The only remaining member of the original Dow Jones Industrial Average, General Electric (GE – Free General Electric Stock Report), which is the world's largest and most diversified industrial conglomerate, posted June-quarter results that were basically a mixed bag. Earnings hit both our target and the Wall Street consensus, but revenues were a touch light versus expectations. Still, management provided a positive outlook for the second half of 2013 and highlighted the fact that U.S. growth seems to be perking up. The investment community liked what it heard, and the shares rose nicely in mid-morning trading, setting a 52-week high in the process.
Adjusted to reflect earnings from continuing operations, GE earned $0.36 a share, directly in line with what we had expected and a penny better than the consensus. Yes, this figure is two cents less than the same period of 2013, but recall that the company is in a transition period where it is getting back to its industrial roots and paring the portfolio of assets involved in outlying industries like media and finance.
The top line came in at $35.12 billion, which was subpar versus our $36.25 expectation, but revenues have not been the focus of the market, barring substantial setbacks, due to the flux in holdings. Sales slipped at the company's power and water division, which sells and services gas-fired turbines and water treatment equipment. Still, profitability was maintained after dipping in the first quarter. Elsewhere, infrastructure orders rose 4%, sparking a profit margin jump for industrial segments that equated to 0.5%. GE Capital stumbled in the term, and earnings from this segment fell 9% on a 3% revenue dip. However, it is hard to fault a unit that is in the process of being unwound. This arm has been the weak link in the portfolio since it pulled the company into financial turmoil at the time of the last recession. Its hefty dividends to the parent company have been smiled upon, but its future is up in the air, and management has been forthright about that. In fact, a recent report implied that management is mulling an initial public offering of certain parts of GE Capital to quicken its removal from the ledger.
Even with the slight sales shortfall, investors seem enthused by the comments made on the earnings release by CEO Jeff Immelt. Mr. Immelt highlighted that the U.S. showed strong growth, emerging market operations continued to power ahead, and business in Europe was stabilizing. Not only were these welcome words, they are a stark contrast to information provided by the company in recent quarters, when serious concerns over the health of domestic divisions was expressed.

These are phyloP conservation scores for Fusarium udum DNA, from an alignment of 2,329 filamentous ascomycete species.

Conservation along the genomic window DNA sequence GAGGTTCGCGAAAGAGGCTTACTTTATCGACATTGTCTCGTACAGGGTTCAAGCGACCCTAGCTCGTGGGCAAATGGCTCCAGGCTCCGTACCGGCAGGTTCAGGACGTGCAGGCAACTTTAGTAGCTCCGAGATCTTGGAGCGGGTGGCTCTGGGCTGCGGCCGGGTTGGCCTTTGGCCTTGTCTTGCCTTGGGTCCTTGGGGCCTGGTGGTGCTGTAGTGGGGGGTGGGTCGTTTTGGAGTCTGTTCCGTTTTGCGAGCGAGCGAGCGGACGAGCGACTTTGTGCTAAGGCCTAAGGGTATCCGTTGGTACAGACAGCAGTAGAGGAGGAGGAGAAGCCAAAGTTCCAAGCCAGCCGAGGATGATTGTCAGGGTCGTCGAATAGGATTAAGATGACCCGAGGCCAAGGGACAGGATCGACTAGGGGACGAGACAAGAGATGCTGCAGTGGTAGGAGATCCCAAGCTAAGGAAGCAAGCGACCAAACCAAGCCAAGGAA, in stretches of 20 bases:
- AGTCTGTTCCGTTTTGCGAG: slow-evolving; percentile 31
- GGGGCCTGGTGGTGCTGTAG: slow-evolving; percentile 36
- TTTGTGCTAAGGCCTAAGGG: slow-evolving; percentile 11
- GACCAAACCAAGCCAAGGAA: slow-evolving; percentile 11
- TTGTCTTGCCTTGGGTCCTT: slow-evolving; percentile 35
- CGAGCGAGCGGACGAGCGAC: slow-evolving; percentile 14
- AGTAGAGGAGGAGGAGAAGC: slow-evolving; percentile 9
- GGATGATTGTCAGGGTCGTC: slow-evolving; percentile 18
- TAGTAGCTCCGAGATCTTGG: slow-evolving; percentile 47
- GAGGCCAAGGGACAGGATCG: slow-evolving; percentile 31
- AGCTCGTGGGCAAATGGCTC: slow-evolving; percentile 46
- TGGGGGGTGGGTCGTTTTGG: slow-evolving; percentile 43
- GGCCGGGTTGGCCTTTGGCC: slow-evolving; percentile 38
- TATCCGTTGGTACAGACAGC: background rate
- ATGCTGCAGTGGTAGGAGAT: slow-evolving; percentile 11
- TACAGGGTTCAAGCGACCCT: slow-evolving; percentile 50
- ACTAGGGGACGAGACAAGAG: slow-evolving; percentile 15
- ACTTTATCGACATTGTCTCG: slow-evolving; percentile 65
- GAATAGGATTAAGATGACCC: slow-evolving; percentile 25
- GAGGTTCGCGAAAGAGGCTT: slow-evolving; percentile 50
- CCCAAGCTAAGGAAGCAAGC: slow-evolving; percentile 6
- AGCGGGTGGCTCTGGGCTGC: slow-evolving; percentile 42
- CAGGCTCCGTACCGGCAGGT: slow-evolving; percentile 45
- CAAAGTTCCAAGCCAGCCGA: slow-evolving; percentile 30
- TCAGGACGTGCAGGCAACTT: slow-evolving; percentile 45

The CEO also painted a brightening picture for the second half of 2013, and we are on board with that view. What the company has dubbed its cost-out plan calls for a $1 billion trimming of industrial expenditures by the end of 2013. The first quarter saw $200 million in cuts, and though no exact figure has surfaced yet for the June interim, we expect a similar amount. That means the savings should hasten in the final two quarters. Moreover, the backlog continues to swell to historic levels. This metric rose $7 billion in the three-month period ended June, to $233 billion. Too, $26 billion in jet engine orders were disclosed at last month's Paris Air Show. The backlog should also get a shot in the arm from the recent buyout of oilfield pump maker Lufkin, which broadens its suite of offerings in the oil and gas field.
Getting back to our own outlook, we are reducing our revenue call slightly to reflect the second-quarter miss. We now anticipate sales of $148.5 billion, down from $149.6 billion. With regards to earnings, our $1.65-a-share call remains static. That figure represents a 9% year-over-year advance.
From an investment standpoint, we are big supporters of GE shares at their current price levels. The company has a new focus and is charging ahead on the industrial scene to meet and surpass these goals. We think this blue chip makes a strong cornerstone to any portfolio. Its appreciation potential 3 to 5 years hence is greater than the Value Line median, and its dividend yield bests the average of all the stocks in our coverage. Patient investors should be rewarded handsomely.
About The Company: Founded in 1892, General Electric Company has grown into one of the largest and most diversified industrial companies in the world. Its variety of segments include Energy Infrastructure (30% of ’12 revenues); Aviation (13%); Healthcare (12%); Transportation (3%); Home & Business Solutions (6%); and Capital Finance (31%). On a geographic scale, more than half of General Electric’s revenues came from overseas in 2012.
At the time of this article’s writing, the author did not have positions in any of the companies mentioned.